The contributions of African American jockeys were so often unacknowledged in historical accounts, but they made huge contributions to their sport. Although the record-keeping is imperfect, we’re fortunate to have at least some resources that let us trace the events. Without them, I never would have heard about our John Porter, the man who once rode to victory aboard one of the greatest race horses in American history.


Wedding Photography by Spiering Photography

John Connolly has served as the George L. Ohrstrom, Jr. Librarian at the National Sporting Library & Museum (NSLM) since early 2014. He is responsible for the care of the Library collections, including books, magazines, photographs, diaries, letters, and much more. The NSLM collections span over 350 years of the history of equestrian sport, as well as fly fishing, wing shooting, and other field sports. Have a question? Contact John by e-mail

Finding blog post topics is a challenge. I was leafing through an 1888 copy of The New York Sportsman when a headline caught my eye. It documented an embarrassing (and dangerous) episode that occurred in Chicago on Monday, July 16 of that year. The article was reprinted from a Chicago Tribune report, politely entitled “A Panic-Stricken Race-Crowd.” The original article was far less flattering, terming the event a “Ludicrous Panic at the West Side Driving Park.”

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Garfield Race Track, 1890. From Chicagology.

I was born in Chicago, and grew up knowing almost nothing of the city’s horseracing history. The Chicago Driving Park was founded in 1863 and operated continuously under many different owners into the early 20th Century. The track eventually became known as Garfield Race Track, on a portion of today’s Garfield Park in the western part of Chicago.

The track was a trotting track, a hugely popular form of racing for urban communities in the 19th Century. Thousands of attendees would attend (and gamble) on the races, with the massive crowds often packed shoulder-to-shoulder. It created a situation that could easily devolve. Our Tribune reporter paints a scene that’s both humorous and exasperated:

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“All sorts of cries were raised. Some one yelled ‘Dynamite!’ Another cried, ‘Mad Dog!’ Another, ‘The stand’s falling!’ Another, ‘A runaway horse!’ Another, ‘Anarchists!'”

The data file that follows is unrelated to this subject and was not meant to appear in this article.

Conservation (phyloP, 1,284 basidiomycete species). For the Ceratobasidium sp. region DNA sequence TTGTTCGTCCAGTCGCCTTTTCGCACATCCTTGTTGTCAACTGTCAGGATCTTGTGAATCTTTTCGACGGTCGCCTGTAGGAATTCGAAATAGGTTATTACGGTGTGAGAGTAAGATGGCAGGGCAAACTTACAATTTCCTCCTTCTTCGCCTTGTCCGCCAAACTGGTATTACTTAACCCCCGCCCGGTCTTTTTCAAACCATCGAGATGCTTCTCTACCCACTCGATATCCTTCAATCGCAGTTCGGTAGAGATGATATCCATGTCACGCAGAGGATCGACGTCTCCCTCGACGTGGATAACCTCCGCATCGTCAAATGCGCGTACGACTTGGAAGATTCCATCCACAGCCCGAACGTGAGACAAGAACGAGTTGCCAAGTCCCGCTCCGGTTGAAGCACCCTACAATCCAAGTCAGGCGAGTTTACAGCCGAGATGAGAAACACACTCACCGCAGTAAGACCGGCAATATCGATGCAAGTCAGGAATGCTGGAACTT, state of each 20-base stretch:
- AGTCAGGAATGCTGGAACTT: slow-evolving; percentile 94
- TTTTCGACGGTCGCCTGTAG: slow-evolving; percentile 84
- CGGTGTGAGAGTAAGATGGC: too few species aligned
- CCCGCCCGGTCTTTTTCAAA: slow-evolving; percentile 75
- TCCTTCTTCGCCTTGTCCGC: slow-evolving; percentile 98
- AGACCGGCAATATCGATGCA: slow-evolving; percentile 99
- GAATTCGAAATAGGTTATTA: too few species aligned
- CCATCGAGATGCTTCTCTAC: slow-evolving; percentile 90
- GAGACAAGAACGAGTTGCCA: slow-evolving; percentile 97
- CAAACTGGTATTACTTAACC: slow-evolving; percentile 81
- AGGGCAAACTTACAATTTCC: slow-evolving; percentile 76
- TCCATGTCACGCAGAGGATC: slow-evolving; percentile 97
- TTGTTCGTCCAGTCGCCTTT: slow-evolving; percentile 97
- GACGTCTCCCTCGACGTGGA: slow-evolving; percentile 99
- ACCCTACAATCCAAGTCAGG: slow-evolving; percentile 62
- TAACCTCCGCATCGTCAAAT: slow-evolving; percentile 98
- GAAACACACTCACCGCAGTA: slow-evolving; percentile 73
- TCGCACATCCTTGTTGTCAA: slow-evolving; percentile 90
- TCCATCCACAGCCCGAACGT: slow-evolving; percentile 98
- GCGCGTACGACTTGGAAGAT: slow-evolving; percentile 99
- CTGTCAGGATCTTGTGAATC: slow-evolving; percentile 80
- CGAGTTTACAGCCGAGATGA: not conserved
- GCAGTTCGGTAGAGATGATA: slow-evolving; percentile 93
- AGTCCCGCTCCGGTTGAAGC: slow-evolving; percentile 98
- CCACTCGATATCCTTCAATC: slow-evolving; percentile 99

The reporter tells that his notepad and paper were knocked from his hands in the stampede as racegoers crowded to climb the fences and escape the threat of doom. Never forgetting his role, our reporter immediately began interviewing people in the bedlam:

“Every one was asking what the trouble was and no one knew. ‘I had to run,’ explained one, ‘or I would have been knocked down and trampled on. I didn’t know what I was running for, but when I got going I made great time.'”

Racegoers, policemen, and even the bookmakers joined the estimated 12,000 stampeders. The bookmakers kept their priorities in the confusion:

“When the scare came they grabbed their cash-boxes and departed, and the way the clerks got out over the sides of their inclosures would have made a cat envious. Four of them even forgot to take their money drawers with them. But everything was found intact when they returned.”

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Chicago Trotting Park (West Side Driving Park), Picturesque Chicago, by Chicago Engraving Company, 1882 From Chicagology.

But what was the mysterious cause of the stampede? The answer was nothing nearly as fearsome as an anarchist’s bomb:

“[A]s a matter of fact, not one man in a hundred knew what the trouble was until it was all over. The trouble was that the flooring under the gambling shed cracked. That made the noise and started the stampede.Some one heard it, and raised the cry that the stand was falling. In such a crowd it required little to make a scare. The stand was in no more danger of falling than it has been for years.”